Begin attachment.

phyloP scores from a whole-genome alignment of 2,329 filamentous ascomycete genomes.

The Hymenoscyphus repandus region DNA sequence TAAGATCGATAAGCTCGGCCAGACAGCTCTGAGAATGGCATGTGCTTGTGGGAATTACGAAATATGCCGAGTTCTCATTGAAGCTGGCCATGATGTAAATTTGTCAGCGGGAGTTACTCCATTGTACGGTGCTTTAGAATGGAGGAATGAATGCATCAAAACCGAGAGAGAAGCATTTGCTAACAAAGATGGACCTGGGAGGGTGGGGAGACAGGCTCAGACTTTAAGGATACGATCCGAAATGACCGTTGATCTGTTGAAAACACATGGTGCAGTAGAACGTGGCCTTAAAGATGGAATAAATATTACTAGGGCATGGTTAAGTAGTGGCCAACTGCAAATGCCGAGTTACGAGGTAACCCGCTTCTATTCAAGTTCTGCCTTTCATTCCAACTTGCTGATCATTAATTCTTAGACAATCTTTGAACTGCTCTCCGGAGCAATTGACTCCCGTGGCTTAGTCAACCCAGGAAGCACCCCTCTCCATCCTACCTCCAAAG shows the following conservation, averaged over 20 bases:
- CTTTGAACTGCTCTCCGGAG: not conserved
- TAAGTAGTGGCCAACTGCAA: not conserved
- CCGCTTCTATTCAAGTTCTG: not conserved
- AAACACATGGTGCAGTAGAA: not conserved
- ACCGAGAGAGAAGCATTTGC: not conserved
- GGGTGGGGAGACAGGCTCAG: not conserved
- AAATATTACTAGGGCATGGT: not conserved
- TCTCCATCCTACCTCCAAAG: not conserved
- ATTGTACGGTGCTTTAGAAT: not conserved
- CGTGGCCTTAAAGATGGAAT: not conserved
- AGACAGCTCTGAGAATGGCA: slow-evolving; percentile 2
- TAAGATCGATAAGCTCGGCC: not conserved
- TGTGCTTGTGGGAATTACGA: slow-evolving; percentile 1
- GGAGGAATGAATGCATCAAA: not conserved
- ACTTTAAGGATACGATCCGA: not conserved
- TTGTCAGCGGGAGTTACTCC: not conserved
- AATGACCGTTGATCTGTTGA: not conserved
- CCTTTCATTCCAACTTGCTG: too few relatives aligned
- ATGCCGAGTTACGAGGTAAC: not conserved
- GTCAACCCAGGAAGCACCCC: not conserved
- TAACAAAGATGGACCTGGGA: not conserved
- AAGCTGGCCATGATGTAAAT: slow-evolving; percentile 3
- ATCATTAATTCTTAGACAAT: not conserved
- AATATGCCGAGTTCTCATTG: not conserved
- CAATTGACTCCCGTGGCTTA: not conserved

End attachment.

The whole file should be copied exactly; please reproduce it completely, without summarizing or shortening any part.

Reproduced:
phyloP scores from a whole-genome alignment of 2,329 filamentous ascomycete genomes.

The Hymenoscyphus repandus region DNA sequence TAAGATCGATAAGCTCGGCCAGACAGCTCTGAGAATGGCATGTGCTTGTGGGAATTACGAAATATGCCGAGTTCTCATTGAAGCTGGCCATGATGTAAATTTGTCAGCGGGAGTTACTCCATTGTACGGTGCTTTAGAATGGAGGAATGAATGCATCAAAACCGAGAGAGAAGCATTTGCTAACAAAGATGGACCTGGGAGGGTGGGGAGACAGGCTCAGACTTTAAGGATACGATCCGAAATGACCGTTGATCTGTTGAAAACACATGGTGCAGTAGAACGTGGCCTTAAAGATGGAATAAATATTACTAGGGCATGGTTAAGTAGTGGCCAACTGCAAATGCCGAGTTACGAGGTAACCCGCTTCTATTCAAGTTCTGCCTTTCATTCCAACTTGCTGATCATTAATTCTTAGACAATCTTTGAACTGCTCTCCGGAGCAATTGACTCCCGTGGCTTAGTCAACCCAGGAAGCACCCCTCTCCATCCTACCTCCAAAG shows the following conservation, averaged over 20 bases:
- CTTTGAACTGCTCTCCGGAG: not conserved
- TAAGTAGTGGCCAACTGCAA: not conserved
- CCGCTTCTATTCAAGTTCTG: not conserved
- AAACACATGGTGCAGTAGAA: not conserved
- ACCGAGAGAGAAGCATTTGC: not conserved
- GGGTGGGGAGACAGGCTCAG: not conserved
- AAATATTACTAGGGCATGGT: not conserved
- TCTCCATCCTACCTCCAAAG: not conserved
- ATTGTACGGTGCTTTAGAAT: not conserved
- CGTGGCCTTAAAGATGGAAT: not conserved
- AGACAGCTCTGAGAATGGCA: slow-evolving; percentile 2
- TAAGATCGATAAGCTCGGCC: not conserved
- TGTGCTTGTGGGAATTACGA: slow-evolving; percentile 1
- GGAGGAATGAATGCATCAAA: not conserved
- ACTTTAAGGATACGATCCGA: not conserved
- TTGTCAGCGGGAGTTACTCC: not conserved
- AATGACCGTTGATCTGTTGA: not conserved
- CCTTTCATTCCAACTTGCTG: too few relatives aligned
- ATGCCGAGTTACGAGGTAAC: not conserved
- GTCAACCCAGGAAGCACCCC: not conserved
- TAACAAAGATGGACCTGGGA: not conserved
- AAGCTGGCCATGATGTAAAT: slow-evolving; percentile 3
- ATCATTAATTCTTAGACAAT: not conserved
- AATATGCCGAGTTCTCATTG: not conserved
- CAATTGACTCCCGTGGCTTA: not conserved